California Eagles is a golf program designed specifically for people with special needs. There are approximately 75 participants in the program. It is sponsored by Morton Golf Foundation and The First Tee of Greater Sacramento.
Haggin Oaks Golf Complex: Tuesday, 5:30-7 p.m., Mid-April – Mid-September
William Land Golf Course: Monday, 5:30-7 p.m., Mid-April – Mid-September
What you get with the program: Golf Instruction * Life Skills Instruction * On Course Demonstrations * Playing Time * Contests * Putting Contest/Ice Cream Social * Year End Tournament/BBQ * Participation in Special Olympics Golf Tournaments

For more information or to sign up, call Janie Bucher at (916) 765-0870, or join them on Monday or Tuesday night.


Kiwanis Club of Carmichael celebrates 50th anniversary

Left to right, Kiwanis members Judee Shoemaker, Jan Lovejoy, Vonnie Kramer and Diane Powell attend the 50th anniversary event at the Carmichael home of Michael and Debbie Koerner. / Photo courtesy of Kiwanis Club of Carmichael

Certainly the world was a much different place in 1962, as John Glenn became the first American to orbit the Earth, The Beatles auditioned for Decca Records, the Vietnam War was far from ending and gasoline cost about 28 cents per gallon. And in this community, the Kiwanis Club of Carmichael was founded.
Many other significant events have since made an impact on the world and gasoline prices have soared to uncomfortable and depressing levels for many people.
As the years have passed by following its founding, the Kiwanis Club of Carmichael has continued to dedicate itself to its work as a constantly motivated service organization.
Altogether Kiwanis history dates back to its 1915 founding in Detroit, Mich.
The headquarters of this international organization is in Indianapolis, Ind. Its international status was established in 1916, when it expanded to Hamilton, Ontario, Canada.
Originally established as a business networking organization through the work of Detroit natives Allen S. Browne, a professional organizer, and Joseph C. Prance, who was a tailor, and other men who they recruited, the Kiwanians changed their focus to service three years after the club’s inception in Detroit.

Kiwanis name, motto and membership
The name Kiwanis was derived from the Otchipew Native American language expression, “Nunc-Kee-wanis,” which is translated as “We have a good time, “We make some noise” or “We trade or advertise.”
In 1920, Roe Fulkerson, the editor of the Kiwanis magazine, proposed the term, “We Build,” as the Kiwanians motto.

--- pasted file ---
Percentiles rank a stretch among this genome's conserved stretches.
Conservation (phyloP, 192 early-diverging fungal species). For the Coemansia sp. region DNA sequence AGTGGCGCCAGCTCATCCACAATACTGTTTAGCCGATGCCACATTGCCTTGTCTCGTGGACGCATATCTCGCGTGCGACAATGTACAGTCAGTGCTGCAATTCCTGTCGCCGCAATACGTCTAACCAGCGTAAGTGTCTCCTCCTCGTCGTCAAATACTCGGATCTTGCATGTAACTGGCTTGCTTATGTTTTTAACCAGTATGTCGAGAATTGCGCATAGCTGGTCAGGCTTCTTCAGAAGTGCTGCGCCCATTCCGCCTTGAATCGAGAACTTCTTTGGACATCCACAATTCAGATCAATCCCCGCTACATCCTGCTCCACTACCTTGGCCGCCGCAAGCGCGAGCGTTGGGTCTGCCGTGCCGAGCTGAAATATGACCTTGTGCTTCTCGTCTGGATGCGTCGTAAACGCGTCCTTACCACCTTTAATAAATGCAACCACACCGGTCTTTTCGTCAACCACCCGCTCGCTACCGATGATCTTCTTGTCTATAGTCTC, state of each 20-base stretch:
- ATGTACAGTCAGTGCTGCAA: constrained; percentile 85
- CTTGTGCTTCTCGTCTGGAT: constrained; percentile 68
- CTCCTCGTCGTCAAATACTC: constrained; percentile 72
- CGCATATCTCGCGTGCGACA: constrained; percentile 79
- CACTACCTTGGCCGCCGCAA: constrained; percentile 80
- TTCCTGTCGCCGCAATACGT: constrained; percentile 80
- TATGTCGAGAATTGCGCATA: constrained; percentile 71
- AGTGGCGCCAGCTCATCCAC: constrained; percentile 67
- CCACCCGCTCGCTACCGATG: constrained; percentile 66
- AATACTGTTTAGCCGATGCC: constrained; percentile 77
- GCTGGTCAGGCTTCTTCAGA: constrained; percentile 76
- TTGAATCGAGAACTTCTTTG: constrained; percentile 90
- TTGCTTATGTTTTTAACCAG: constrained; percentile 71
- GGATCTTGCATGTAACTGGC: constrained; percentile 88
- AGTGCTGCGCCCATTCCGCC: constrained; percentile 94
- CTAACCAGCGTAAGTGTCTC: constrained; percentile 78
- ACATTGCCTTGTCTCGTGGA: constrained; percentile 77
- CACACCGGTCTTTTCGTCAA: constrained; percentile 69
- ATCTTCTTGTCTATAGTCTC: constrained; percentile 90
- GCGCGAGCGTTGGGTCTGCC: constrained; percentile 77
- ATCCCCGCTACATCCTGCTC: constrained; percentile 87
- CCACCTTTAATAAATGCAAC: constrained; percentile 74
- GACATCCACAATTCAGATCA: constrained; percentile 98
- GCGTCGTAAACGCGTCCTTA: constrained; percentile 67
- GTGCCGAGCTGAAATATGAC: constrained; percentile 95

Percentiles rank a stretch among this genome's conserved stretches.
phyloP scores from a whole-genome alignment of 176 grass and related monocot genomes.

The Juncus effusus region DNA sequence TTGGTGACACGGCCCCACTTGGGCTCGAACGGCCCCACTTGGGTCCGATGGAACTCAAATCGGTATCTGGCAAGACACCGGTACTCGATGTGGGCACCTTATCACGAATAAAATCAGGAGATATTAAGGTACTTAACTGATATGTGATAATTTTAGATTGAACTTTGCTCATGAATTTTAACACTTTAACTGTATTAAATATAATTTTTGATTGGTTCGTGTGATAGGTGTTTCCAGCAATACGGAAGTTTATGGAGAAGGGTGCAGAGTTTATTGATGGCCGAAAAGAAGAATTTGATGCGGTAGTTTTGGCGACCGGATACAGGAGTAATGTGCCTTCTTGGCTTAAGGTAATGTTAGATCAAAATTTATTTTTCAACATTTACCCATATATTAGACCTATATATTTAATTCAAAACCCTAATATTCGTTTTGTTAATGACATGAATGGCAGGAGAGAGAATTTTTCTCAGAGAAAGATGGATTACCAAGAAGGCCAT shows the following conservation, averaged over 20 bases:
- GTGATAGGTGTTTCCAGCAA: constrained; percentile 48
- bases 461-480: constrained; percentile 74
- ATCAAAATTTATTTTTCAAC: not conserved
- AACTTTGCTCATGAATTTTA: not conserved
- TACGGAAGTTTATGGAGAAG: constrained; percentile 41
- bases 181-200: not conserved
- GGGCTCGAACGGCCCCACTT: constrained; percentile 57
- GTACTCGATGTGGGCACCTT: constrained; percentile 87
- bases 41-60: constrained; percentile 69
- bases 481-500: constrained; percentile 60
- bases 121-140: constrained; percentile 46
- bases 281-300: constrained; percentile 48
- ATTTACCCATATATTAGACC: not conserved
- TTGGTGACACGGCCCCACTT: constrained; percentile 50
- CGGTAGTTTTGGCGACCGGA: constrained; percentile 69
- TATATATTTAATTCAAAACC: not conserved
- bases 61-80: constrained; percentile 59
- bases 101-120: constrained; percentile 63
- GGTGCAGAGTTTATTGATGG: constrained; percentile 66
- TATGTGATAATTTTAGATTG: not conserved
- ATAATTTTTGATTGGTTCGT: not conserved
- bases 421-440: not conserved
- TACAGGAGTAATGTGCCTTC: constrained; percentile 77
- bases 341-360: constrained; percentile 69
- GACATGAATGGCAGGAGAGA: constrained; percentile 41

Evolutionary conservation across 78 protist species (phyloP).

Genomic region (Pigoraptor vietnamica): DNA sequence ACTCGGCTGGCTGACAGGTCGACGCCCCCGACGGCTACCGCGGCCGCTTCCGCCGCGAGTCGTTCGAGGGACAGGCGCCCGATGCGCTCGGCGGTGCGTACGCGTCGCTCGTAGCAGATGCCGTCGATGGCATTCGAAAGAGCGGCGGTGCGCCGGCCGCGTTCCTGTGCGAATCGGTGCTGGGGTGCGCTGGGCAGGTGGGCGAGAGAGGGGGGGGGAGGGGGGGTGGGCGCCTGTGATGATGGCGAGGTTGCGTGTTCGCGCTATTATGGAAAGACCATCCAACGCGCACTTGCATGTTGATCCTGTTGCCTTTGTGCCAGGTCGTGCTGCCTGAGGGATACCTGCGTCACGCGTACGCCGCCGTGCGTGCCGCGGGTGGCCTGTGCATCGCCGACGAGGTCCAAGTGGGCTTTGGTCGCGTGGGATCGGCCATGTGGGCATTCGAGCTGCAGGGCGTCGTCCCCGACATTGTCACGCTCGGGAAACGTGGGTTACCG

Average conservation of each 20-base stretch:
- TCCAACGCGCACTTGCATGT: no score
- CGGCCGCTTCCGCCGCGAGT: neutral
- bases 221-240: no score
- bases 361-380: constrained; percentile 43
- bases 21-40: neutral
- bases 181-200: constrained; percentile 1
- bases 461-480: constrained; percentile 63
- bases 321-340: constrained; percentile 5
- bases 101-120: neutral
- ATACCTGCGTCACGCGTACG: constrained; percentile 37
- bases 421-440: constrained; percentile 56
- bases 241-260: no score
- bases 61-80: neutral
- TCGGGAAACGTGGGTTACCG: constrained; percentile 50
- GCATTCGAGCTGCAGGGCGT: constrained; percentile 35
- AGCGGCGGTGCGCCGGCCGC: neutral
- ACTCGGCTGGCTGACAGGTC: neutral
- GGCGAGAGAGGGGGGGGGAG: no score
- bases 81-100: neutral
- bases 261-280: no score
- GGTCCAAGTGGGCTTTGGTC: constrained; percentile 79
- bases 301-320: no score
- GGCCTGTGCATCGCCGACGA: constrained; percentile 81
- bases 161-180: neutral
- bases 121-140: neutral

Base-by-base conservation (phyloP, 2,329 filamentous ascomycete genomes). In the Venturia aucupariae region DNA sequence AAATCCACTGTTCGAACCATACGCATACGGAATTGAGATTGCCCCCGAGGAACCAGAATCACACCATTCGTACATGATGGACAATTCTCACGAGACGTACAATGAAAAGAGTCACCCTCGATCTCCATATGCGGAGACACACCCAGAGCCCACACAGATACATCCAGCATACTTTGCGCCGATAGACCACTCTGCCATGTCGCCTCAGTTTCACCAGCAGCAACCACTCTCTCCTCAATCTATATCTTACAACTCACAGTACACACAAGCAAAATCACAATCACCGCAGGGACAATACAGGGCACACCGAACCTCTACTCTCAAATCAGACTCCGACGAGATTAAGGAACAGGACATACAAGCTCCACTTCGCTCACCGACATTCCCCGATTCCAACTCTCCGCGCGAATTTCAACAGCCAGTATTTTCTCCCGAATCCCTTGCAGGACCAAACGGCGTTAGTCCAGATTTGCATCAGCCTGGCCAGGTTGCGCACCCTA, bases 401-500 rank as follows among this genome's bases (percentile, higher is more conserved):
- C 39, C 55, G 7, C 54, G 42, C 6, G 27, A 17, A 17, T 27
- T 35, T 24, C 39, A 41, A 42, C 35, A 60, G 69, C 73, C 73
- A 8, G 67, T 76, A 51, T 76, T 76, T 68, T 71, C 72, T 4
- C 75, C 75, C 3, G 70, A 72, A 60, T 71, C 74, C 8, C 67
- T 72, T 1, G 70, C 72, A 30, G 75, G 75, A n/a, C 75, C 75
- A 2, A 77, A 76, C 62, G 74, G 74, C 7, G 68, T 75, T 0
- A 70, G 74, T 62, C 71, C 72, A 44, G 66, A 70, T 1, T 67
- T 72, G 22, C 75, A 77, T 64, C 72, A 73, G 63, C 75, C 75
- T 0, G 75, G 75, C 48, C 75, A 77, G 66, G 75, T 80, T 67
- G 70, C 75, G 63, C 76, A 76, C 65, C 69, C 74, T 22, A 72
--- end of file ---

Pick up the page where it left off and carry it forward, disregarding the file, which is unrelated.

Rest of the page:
This international organization, which has more than 600,000 members, adopted a new motto, “Serving the Children of the World,” in 2005.
The Kiwanis Club of Carmichael, which has 94 members from different areas, including Carmichael, Fair Oaks, Sacramento, Roseville and Lincoln, is part of the California-Nevada-Hawaii District and is one of the clubs of Division 44.
This local club, which is the largest club in Division 44, was chartered on August 15, 1962.

Special gatherings
In celebration of its 50th anniversary, the club recently held two special gatherings.
The first of these gatherings was a catered dinner at the Carmichael home of Michael and Debbie Koerner on Tuesday, Aug. 7. Seventy-six people, including Carmichael club members and notable Kiwanians, were in attendance at this event, which had the theme of “A White Sport Coat and a Pink Carnation.”
The next gathering occurred during the following morning at the Carmichael Elks Lodge with special Kiwanian guests, Lt. Gov. of Division 44 Bernie Bowes and California-Nevada-Hawaii District Gov. Dick Olmstead. While Olmstead lives locally, Bowes traveled from the Lancaster, Calif. area to participate in the event, which was attended by 80 people.
During his visit, Bowes, who travels about 300 days per year, installed Sky Pohle, a local scoutmaster, as the Carmichael club’s 94th member.
Another feature of the Wednesday morning event was District 3 Supervisor Susan Peters’ presentation of a proclamation honoring the club.

Carmichael resident Cathryn Snow is the current president of the Kiwanis Club of Carmichael. / Photo by Lance Armstrong

Kiwanis International
Cathryn Snow, president of the Carmichael club, met with the Arden-Carmichael News last week to share details about the local club and the overall efforts of Kiwanis International.
Very early in her interview with this publication, Snow recognized the Kiwanis Family House, which provides temporary support to families of seriously ill or injured children and some adults who receive treatment at the University of California, Davis Medical Center in Sacramento.
“We’re the only Kiwanis Family House in the world,” said Snow, who was born and raised in Modesto. “Two wonderful Kiwanians started (the house). The med center gave up the eternal lease on the land and then we built the house. It is run similar to a Ronald McDonald House, in that it’s the families of critically ill children and even some adults. If we have room, we’ll take adults. Those people are referred to the family house by the hospital. They pay, if they can. If they can’t, they don’t (pay). It’s a wonderful service that they have there. This last month, we served 1,200 people (at the house).”